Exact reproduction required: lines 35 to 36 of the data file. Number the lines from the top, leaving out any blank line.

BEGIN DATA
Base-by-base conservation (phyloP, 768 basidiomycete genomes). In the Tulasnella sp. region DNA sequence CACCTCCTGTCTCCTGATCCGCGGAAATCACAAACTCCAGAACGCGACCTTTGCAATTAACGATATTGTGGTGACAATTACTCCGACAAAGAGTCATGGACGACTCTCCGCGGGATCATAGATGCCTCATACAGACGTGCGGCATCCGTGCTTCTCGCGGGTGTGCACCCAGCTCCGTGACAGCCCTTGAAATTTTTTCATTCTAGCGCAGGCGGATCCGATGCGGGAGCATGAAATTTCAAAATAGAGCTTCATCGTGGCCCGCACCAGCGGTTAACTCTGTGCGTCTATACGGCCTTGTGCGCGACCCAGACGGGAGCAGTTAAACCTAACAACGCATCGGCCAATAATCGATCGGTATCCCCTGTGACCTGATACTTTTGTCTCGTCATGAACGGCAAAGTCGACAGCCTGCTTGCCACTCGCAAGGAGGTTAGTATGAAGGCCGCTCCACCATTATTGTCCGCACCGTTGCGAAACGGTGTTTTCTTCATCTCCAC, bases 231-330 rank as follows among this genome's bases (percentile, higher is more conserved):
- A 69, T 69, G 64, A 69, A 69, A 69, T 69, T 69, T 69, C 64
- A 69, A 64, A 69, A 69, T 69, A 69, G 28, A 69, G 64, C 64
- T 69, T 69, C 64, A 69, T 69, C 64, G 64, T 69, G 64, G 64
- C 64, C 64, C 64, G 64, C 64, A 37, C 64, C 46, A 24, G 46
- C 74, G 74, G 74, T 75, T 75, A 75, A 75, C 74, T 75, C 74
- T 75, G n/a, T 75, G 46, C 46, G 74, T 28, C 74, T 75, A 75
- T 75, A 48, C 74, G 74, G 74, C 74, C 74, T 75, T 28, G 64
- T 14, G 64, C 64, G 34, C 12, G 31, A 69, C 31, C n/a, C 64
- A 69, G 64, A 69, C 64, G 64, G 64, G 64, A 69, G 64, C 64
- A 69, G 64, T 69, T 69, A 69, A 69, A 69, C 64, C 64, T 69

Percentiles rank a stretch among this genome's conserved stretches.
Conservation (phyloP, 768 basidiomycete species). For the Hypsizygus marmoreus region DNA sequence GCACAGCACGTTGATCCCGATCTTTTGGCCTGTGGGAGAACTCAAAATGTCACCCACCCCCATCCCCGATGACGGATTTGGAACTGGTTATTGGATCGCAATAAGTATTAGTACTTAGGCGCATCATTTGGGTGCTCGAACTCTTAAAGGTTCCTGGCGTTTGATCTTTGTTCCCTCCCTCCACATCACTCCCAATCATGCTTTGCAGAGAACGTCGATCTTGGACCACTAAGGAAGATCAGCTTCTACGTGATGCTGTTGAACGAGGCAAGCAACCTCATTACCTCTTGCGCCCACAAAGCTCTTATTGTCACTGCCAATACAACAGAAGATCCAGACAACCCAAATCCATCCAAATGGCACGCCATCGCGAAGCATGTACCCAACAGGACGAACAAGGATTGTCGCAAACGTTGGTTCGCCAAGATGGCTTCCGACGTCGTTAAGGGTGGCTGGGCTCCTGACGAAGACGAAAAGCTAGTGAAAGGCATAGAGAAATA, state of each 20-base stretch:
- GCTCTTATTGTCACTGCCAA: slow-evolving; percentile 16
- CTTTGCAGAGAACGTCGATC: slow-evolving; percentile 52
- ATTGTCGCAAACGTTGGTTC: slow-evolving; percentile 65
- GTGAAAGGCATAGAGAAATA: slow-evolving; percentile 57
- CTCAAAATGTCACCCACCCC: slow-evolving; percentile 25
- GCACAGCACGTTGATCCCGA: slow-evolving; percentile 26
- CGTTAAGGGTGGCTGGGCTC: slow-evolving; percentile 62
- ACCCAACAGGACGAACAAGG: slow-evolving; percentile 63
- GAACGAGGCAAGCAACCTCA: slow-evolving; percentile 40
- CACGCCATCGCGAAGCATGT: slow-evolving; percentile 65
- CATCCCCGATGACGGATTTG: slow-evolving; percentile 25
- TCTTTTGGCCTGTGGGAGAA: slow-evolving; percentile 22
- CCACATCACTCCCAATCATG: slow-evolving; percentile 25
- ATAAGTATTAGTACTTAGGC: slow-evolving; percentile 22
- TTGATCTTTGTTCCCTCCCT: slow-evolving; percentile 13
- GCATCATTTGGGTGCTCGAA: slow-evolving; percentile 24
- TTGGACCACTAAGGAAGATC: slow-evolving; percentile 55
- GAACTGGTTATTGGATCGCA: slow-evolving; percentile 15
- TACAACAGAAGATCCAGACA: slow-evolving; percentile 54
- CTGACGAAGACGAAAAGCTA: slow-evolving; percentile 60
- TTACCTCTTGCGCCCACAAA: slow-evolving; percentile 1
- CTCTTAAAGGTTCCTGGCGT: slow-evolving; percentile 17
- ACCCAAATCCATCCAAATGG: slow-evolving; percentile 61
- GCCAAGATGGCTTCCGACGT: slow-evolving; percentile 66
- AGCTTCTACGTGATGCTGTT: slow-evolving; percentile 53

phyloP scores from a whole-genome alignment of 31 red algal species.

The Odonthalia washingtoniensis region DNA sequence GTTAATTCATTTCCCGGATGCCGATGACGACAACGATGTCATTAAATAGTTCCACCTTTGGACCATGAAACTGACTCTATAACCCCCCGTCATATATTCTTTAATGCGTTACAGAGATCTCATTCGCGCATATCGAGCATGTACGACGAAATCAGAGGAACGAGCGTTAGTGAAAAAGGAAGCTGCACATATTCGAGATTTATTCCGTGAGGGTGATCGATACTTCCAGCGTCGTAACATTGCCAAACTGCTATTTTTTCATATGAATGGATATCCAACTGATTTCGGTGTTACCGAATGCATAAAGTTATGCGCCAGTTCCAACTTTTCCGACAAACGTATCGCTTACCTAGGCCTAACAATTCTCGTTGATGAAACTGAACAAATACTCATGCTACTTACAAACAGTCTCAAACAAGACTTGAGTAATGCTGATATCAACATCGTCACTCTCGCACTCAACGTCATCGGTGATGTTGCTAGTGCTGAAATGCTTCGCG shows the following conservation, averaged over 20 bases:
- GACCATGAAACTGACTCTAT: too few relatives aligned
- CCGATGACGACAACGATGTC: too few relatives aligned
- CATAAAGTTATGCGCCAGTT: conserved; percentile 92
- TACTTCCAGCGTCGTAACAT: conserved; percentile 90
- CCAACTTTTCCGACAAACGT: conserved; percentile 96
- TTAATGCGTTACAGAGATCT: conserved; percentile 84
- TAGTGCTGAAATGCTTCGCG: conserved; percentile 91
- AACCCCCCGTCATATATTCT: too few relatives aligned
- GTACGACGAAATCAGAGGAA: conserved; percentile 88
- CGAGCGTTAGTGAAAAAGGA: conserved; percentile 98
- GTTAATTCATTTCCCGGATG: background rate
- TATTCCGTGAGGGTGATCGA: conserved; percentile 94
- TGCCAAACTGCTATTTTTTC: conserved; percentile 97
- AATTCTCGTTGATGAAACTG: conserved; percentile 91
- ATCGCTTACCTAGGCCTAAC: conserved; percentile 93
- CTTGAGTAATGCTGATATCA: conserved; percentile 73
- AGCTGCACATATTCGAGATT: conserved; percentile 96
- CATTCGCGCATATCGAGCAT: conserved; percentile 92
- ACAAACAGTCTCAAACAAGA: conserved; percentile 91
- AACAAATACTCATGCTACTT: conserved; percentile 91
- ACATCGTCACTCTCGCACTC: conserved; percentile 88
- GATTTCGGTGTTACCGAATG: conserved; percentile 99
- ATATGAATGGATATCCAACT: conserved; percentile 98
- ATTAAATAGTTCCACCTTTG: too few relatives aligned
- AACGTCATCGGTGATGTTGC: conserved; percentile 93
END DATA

- CTCTTAAAGGTTCCTGGCGT: slow-evolving; percentile 17
- ACCCAAATCCATCCAAATGG: slow-evolving; percentile 61